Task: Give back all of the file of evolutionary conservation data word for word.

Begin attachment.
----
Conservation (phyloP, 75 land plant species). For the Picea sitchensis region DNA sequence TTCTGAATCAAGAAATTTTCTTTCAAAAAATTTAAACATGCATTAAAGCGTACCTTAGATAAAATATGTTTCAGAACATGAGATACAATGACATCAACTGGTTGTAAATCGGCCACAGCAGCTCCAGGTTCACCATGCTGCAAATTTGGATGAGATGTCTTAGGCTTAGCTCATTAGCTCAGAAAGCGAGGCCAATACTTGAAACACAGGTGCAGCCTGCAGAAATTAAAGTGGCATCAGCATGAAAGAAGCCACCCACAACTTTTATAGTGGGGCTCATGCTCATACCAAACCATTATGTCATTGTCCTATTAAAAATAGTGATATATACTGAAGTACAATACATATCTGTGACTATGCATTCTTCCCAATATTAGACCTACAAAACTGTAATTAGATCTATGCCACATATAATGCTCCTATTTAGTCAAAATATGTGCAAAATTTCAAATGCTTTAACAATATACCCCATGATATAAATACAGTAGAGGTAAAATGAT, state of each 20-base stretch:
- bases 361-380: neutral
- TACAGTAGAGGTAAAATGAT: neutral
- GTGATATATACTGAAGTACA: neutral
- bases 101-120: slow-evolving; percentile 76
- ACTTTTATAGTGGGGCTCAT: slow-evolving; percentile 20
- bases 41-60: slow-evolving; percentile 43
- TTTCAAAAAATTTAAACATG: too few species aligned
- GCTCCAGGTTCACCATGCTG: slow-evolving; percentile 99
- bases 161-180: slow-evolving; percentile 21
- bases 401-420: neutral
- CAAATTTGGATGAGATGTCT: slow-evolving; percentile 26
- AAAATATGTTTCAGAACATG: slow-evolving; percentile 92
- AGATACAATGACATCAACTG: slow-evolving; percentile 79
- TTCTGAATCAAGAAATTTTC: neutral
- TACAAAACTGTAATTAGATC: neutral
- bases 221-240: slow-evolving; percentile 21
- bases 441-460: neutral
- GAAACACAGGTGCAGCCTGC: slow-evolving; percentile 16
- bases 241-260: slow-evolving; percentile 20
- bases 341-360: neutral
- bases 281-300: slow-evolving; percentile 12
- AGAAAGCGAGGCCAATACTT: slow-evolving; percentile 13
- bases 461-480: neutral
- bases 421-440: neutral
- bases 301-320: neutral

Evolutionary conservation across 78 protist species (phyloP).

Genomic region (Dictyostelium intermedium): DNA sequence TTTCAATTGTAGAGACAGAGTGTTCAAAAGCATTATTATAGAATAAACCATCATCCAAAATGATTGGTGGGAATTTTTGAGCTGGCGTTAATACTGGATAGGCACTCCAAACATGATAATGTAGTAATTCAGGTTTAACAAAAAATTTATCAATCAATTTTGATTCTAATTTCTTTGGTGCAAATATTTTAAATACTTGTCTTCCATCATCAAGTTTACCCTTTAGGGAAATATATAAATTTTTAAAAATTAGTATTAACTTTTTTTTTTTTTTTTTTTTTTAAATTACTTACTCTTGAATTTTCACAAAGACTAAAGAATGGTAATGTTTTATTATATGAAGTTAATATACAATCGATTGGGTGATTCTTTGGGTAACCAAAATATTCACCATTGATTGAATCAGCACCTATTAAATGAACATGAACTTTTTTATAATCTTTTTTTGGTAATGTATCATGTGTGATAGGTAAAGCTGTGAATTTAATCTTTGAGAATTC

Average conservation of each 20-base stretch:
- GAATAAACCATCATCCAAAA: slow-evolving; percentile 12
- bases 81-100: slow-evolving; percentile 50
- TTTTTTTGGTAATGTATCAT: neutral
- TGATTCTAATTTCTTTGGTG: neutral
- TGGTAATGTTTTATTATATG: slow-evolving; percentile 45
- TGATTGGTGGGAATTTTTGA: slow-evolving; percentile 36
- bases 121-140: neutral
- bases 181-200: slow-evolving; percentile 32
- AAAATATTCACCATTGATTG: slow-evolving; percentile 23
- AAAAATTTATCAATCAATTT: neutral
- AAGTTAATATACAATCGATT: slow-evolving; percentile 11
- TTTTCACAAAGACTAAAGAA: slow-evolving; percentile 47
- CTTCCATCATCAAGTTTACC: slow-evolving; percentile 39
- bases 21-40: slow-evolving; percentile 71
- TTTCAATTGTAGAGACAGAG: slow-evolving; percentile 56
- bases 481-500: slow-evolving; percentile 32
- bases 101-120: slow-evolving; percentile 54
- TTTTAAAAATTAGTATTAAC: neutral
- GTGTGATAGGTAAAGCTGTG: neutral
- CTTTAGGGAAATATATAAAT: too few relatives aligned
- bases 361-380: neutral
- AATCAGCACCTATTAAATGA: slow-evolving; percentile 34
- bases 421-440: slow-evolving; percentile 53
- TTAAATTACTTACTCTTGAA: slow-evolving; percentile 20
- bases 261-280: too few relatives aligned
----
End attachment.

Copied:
Conservation (phyloP, 75 land plant species). For the Picea sitchensis region DNA sequence TTCTGAATCAAGAAATTTTCTTTCAAAAAATTTAAACATGCATTAAAGCGTACCTTAGATAAAATATGTTTCAGAACATGAGATACAATGACATCAACTGGTTGTAAATCGGCCACAGCAGCTCCAGGTTCACCATGCTGCAAATTTGGATGAGATGTCTTAGGCTTAGCTCATTAGCTCAGAAAGCGAGGCCAATACTTGAAACACAGGTGCAGCCTGCAGAAATTAAAGTGGCATCAGCATGAAAGAAGCCACCCACAACTTTTATAGTGGGGCTCATGCTCATACCAAACCATTATGTCATTGTCCTATTAAAAATAGTGATATATACTGAAGTACAATACATATCTGTGACTATGCATTCTTCCCAATATTAGACCTACAAAACTGTAATTAGATCTATGCCACATATAATGCTCCTATTTAGTCAAAATATGTGCAAAATTTCAAATGCTTTAACAATATACCCCATGATATAAATACAGTAGAGGTAAAATGAT, state of each 20-base stretch:
- bases 361-380: neutral
- TACAGTAGAGGTAAAATGAT: neutral
- GTGATATATACTGAAGTACA: neutral
- bases 101-120: slow-evolving; percentile 76
- ACTTTTATAGTGGGGCTCAT: slow-evolving; percentile 20
- bases 41-60: slow-evolving; percentile 43
- TTTCAAAAAATTTAAACATG: too few species aligned
- GCTCCAGGTTCACCATGCTG: slow-evolving; percentile 99
- bases 161-180: slow-evolving; percentile 21
- bases 401-420: neutral
- CAAATTTGGATGAGATGTCT: slow-evolving; percentile 26
- AAAATATGTTTCAGAACATG: slow-evolving; percentile 92
- AGATACAATGACATCAACTG: slow-evolving; percentile 79
- TTCTGAATCAAGAAATTTTC: neutral
- TACAAAACTGTAATTAGATC: neutral
- bases 221-240: slow-evolving; percentile 21
- bases 441-460: neutral
- GAAACACAGGTGCAGCCTGC: slow-evolving; percentile 16
- bases 241-260: slow-evolving; percentile 20
- bases 341-360: neutral
- bases 281-300: slow-evolving; percentile 12
- AGAAAGCGAGGCCAATACTT: slow-evolving; percentile 13
- bases 461-480: neutral
- bases 421-440: neutral
- bases 301-320: neutral

Evolutionary conservation across 78 protist species (phyloP).

Genomic region (Dictyostelium intermedium): DNA sequence TTTCAATTGTAGAGACAGAGTGTTCAAAAGCATTATTATAGAATAAACCATCATCCAAAATGATTGGTGGGAATTTTTGAGCTGGCGTTAATACTGGATAGGCACTCCAAACATGATAATGTAGTAATTCAGGTTTAACAAAAAATTTATCAATCAATTTTGATTCTAATTTCTTTGGTGCAAATATTTTAAATACTTGTCTTCCATCATCAAGTTTACCCTTTAGGGAAATATATAAATTTTTAAAAATTAGTATTAACTTTTTTTTTTTTTTTTTTTTTTAAATTACTTACTCTTGAATTTTCACAAAGACTAAAGAATGGTAATGTTTTATTATATGAAGTTAATATACAATCGATTGGGTGATTCTTTGGGTAACCAAAATATTCACCATTGATTGAATCAGCACCTATTAAATGAACATGAACTTTTTTATAATCTTTTTTTGGTAATGTATCATGTGTGATAGGTAAAGCTGTGAATTTAATCTTTGAGAATTC

Average conservation of each 20-base stretch:
- GAATAAACCATCATCCAAAA: slow-evolving; percentile 12
- bases 81-100: slow-evolving; percentile 50
- TTTTTTTGGTAATGTATCAT: neutral
- TGATTCTAATTTCTTTGGTG: neutral
- TGGTAATGTTTTATTATATG: slow-evolving; percentile 45
- TGATTGGTGGGAATTTTTGA: slow-evolving; percentile 36
- bases 121-140: neutral
- bases 181-200: slow-evolving; percentile 32
- AAAATATTCACCATTGATTG: slow-evolving; percentile 23
- AAAAATTTATCAATCAATTT: neutral
- AAGTTAATATACAATCGATT: slow-evolving; percentile 11
- TTTTCACAAAGACTAAAGAA: slow-evolving; percentile 47
- CTTCCATCATCAAGTTTACC: slow-evolving; percentile 39
- bases 21-40: slow-evolving; percentile 71
- TTTCAATTGTAGAGACAGAG: slow-evolving; percentile 56
- bases 481-500: slow-evolving; percentile 32
- bases 101-120: slow-evolving; percentile 54
- TTTTAAAAATTAGTATTAAC: neutral
- GTGTGATAGGTAAAGCTGTG: neutral
- CTTTAGGGAAATATATAAAT: too few relatives aligned
- bases 361-380: neutral
- AATCAGCACCTATTAAATGA: slow-evolving; percentile 34
- bases 421-440: slow-evolving; percentile 53
- TTAAATTACTTACTCTTGAA: slow-evolving; percentile 20
- bases 261-280: too few relatives aligned